Julian Castro 04:54
I mean, that’s an important point. So you’re like you’re right. And I just want our listeners to focus on that. Every time these guys would renew it where there was an Trump Biden, the CDC would never actually get down to the nitty gritty on what the public health rationale and the details of that were. Yeah, like they knew that they couldn’t defend that policy on those grounds.
The Biden administration’s position on this has been completely indefensible. They not only have used Title 42, they’ve taken advantage of it, they’ve weaponized it to essentially remove bad headlines about immigration surges or caravans or whatever it is, you remember the story about Haitians about the 1000s, you know, 14,000 Haitians, or so who were along our border, Title 42 is essentially used to prevent any sort of due process for those people, you know, all of them all 14,000 were expelled, or nearly all 14,000 were expelled using Title 42. And it’s, I think it’s important to note here, while Haitians, you know, were subjected to the cruelty of Title 42, Ukrainians are getting this carve out where they can bypass, the folks who have been sitting at the border for two years waiting for this order to be lifted, Ukrainians are being put on an expedited process, you know, so that they can get asylum in the United States, but not folks who are fleeing persecution, violence, death, disaster in Central America, it’s just completely racist. And it’s really unfortunate. And I think it’s probably the one of the darkest stains on the Biden legacy.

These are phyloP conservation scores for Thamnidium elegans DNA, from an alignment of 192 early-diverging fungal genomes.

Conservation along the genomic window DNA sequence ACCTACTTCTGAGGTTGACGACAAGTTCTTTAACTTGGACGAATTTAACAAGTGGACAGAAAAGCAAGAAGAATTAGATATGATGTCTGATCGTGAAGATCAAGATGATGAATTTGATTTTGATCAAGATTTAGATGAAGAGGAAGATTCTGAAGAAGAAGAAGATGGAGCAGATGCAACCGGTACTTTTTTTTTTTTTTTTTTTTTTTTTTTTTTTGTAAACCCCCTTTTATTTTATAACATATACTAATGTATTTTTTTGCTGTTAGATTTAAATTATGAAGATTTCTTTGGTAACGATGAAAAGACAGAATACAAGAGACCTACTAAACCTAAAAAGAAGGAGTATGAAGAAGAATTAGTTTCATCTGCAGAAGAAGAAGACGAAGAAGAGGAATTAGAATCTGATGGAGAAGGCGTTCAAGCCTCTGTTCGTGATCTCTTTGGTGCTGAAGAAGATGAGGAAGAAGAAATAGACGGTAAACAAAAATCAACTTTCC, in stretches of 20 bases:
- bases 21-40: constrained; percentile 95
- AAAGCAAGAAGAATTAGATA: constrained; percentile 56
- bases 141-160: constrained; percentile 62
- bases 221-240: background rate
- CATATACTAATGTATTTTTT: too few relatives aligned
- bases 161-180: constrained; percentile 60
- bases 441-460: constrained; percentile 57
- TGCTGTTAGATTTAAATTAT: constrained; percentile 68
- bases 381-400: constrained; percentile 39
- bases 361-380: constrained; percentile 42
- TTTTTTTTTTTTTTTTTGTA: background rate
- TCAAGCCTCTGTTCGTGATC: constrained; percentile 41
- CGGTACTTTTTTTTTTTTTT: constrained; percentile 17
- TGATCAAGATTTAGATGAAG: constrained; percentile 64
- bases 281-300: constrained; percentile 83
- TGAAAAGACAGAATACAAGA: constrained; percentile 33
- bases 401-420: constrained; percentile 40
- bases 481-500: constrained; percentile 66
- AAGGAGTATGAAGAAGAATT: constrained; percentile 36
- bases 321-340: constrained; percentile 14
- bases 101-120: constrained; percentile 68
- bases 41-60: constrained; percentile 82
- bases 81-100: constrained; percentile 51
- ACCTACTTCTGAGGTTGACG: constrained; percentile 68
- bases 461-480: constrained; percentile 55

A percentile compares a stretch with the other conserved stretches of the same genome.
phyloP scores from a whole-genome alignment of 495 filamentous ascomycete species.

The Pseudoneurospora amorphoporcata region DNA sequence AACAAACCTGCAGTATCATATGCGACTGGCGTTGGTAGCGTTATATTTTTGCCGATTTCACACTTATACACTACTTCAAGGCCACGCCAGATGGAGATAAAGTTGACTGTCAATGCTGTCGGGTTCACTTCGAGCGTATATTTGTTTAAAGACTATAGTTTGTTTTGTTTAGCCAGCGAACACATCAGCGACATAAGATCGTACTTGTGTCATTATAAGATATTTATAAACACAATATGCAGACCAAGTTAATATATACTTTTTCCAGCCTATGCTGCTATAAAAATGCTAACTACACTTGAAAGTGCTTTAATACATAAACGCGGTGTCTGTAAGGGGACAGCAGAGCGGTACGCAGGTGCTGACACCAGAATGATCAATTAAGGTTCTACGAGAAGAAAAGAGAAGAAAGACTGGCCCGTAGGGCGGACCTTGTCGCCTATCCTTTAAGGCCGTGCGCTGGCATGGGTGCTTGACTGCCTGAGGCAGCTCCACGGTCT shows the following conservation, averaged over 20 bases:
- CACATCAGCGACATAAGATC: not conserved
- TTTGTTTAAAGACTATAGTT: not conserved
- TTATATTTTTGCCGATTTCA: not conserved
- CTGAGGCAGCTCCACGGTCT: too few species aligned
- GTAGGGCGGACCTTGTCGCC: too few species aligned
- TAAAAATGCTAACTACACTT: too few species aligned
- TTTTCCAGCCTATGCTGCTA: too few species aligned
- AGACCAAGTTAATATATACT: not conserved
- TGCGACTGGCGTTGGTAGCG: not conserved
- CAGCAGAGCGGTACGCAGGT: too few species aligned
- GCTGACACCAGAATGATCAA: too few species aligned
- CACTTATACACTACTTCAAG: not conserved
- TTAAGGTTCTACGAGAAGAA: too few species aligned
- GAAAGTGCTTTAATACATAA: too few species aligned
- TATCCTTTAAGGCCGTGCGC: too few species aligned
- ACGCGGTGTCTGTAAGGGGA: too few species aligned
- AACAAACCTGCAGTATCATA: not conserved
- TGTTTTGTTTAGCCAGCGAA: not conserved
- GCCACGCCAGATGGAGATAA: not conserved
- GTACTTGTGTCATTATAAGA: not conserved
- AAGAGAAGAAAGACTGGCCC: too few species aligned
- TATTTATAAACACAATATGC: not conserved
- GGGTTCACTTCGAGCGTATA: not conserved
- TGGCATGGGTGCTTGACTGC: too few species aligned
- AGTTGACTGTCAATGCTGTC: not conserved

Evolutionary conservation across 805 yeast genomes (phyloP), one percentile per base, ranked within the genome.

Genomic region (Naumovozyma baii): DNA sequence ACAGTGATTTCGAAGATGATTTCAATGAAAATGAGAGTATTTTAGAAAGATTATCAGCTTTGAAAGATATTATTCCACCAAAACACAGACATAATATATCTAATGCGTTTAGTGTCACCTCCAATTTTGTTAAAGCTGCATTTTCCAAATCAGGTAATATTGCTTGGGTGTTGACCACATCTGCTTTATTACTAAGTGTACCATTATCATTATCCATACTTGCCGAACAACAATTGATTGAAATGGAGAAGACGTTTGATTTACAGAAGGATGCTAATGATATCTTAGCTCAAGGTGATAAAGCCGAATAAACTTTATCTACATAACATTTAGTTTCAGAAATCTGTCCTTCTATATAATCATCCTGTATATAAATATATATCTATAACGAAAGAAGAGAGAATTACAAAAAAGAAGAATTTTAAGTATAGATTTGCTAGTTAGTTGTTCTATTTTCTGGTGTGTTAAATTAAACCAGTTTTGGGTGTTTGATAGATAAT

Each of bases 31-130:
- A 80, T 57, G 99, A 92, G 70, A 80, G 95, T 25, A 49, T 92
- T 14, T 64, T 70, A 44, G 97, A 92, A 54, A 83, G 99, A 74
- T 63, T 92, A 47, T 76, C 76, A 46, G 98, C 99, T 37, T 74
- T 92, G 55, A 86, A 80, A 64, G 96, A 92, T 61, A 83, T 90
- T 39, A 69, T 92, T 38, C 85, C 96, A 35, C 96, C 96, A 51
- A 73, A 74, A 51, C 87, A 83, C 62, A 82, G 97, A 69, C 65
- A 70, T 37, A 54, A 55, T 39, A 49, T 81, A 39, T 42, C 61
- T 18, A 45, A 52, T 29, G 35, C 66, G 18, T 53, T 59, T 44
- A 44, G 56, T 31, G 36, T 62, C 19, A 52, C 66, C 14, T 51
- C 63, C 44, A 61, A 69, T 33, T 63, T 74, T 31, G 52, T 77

Julian Castro 06:20